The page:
Openness democratises wealth and power, which is a good thing for all of us, even those with wealth and power.
Open Source and Proprietary business models differ in how their realised value is shared.
Open source licenses are structured such that multiple companies can use and support the same open source product, so the market self corrects any tendencies toward price-fixing.
Effectively, Open Licenses democratise information.
It enables everyone to share in the value created by technology.
As software markets mature, and components become generic commodity items, the collaborative practices of Open Source moves to becoming the most effective means for creating and managing functionality.
Collaboration trumps Competition for commodity items!

By comparison, the ruthless competition between proprietary companies results in “winner takes all” scenarios. Many of the richest people in the world are self made software entrepreneurs.
Jeff Bezos who started Amazon has recently been ranked as the richest man in the world, stealing the spot from Bill Gates who started Microsoft. Mark Zuckerberg who started Facebook comes in at number 5. Jack Dangermond from ESRI is down at #603, with a mere $3.2 billion dollars to his name.

Lets explain this another way, following the money trail. Proprietary business model favours multi-nationals who establish themselves in big markets such as in the US or Europe.
From our Australian software spend, a small commission is provided to the local sales guy and systems integrator, and the rest is funnelled into the multinational who often farms development into cheap development centres.


Open Source on the other hand favours local business. The software is free, so the majority of money spent is on support and integration type services, which is typically applied locally, keeping money and expertise local.



Let’s look into the characteristics which make projects successful or not.
Open Source projects are highly susceptible to being Loved to Death. This happens when a project attracts an engaging user base without attracting matching contributions. Volunteers become overwhelmed leaving insufficient capacity to cover essential business-as-usual tasks.
Don’t overload the community you depend upon. It is both bad karma and bad business.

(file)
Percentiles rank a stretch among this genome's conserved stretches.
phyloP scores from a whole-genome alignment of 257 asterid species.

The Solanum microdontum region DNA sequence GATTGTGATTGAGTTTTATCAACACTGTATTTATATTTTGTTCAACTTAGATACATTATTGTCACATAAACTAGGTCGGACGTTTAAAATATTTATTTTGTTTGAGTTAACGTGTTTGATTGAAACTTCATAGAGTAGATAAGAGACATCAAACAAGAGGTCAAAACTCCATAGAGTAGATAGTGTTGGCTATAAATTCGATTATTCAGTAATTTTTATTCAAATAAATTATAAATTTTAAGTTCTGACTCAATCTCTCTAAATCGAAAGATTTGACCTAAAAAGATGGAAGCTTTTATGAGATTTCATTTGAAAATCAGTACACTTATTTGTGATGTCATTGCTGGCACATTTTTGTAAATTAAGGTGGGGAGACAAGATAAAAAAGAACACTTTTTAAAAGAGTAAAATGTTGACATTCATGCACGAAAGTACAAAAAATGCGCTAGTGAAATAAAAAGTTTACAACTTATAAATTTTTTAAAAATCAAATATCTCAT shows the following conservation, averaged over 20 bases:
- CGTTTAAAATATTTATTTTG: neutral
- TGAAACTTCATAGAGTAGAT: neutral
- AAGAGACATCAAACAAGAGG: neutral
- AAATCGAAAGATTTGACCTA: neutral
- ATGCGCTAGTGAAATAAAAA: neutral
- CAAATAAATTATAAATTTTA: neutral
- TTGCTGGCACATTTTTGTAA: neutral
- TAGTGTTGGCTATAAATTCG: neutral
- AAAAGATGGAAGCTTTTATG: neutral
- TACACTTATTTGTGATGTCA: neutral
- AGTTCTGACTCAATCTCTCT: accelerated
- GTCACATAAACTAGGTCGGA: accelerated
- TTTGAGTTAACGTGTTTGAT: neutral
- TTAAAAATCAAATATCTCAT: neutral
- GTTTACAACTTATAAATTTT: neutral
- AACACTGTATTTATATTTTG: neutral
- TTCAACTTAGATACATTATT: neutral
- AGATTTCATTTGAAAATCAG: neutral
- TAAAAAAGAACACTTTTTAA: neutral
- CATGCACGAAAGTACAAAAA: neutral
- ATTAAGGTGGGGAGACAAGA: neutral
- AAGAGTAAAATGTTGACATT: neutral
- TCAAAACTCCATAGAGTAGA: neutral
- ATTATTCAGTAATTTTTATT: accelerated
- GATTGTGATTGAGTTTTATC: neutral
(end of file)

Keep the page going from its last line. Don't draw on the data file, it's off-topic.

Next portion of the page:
Successful projects have worked out how to either:
  • Politely say NO to “gifts” of unsupported extra code and excessive requests for help;
  • Or how to help uses become contributors, either in kind, or financially.
If your organisation isn’t ready to act as a good community citizen, actively caring about the community’s long term sustainability, then you will probably have a disappointing Open Source experience. You will make self-centred, short term decisions, and you won’t get the support you need when you most need it. You will likely be better off with proprietary software. (And the community would be better off without you.)
The success criteria for Open Source projects was researched by Professor Charlie Schweik who studied thousands of projects. As you can see from this graph, most projects are abandoned. Of the remainder, most projects don’t attract more than one or two staff, and very few attract a large community.
Viewed another way, you can see that:
  • 4/5 projects are abandoned.
  • 1 in 7 remain with just 1 or 2 developers.
  • Only 1 in 100 manage to attract 10 core contributors.
On this graph we’ve drawn in the success rate for projects, and you can see that as you attract developers, your chance of long term success increases dramatically.
This is showing ruthless Darwinian evolution at work. Only projects of exceptional quality attract sustained growth and large communities. They fit in the “magic unicorn” category.



So how do you find these magic unicorn projects?
Charlie’s team distilled further insights from their research. They found that successful projects typically possess:
  • A clearly defined vision;
  • Clear utility;
  • And leaders who lead by doing.
Then projects which manage to attract a medium to large team tend to:
  • Provide fine scaled task granularity, making it easier for people to contribute;
  • And often have attracted financial backing.


To get insights into project health, you can look at Open Hub metrics.  This slide is from the OSGeo-Live project and shows the status of leading Desktop GIS applications.
And for QGIS you can see that it has a very healthy community with over 100 active contributors. 
Another strong indicator of a project’s success is whether it has completed an Open Source Foundation’s incubation process.
  • Quality
  • Openness
  • Community Health
  • Maturity
  • Sustainability


Bringing this all together into a concise elevator pitch for your boss:
  • The Digital Economy leads to High Complexity, Rapid Innovation and Rapid Obsolescence. Get with the program, or become obsolete.
  • Increased complexity requires us to trust more. So increase the value you place on trustworthiness, openness and transparency. 
  • Software is technical debt. It needs significant maintenance to remain current. Own as little of it as possible.
  • Collaboration and openness fast tracks innovation.
  • For the long term play, Collaboration trumps Competition. If you are solving a generic problem, by yourself, you will be out innovated! Value, recognise, select and apply collaborative practices.
  • Don’t be naive, most Open Source projects fail. Learn how to pick winners.
  • Openness and Collaboration leads to the democratisation of wealth and power. Learn how to be part of the community - it makes good business sense.



  • Questions and comments are welcomed.
  • Slide deck is available online.
  • An earlier version of these slides was presented at QGIS Conference in Sydney, Australia, November 2017.
  • The text behind these slides, by Cameron Shorter, is licensed under a Creative Commons Attribution 4.0 International License
  • If this presentation was of interest to you, then please let me know (use comments below or email address on the slide above). I enjoy hearing from people who share similar interests, or are facing similar challenges, and ideas people have on related topics.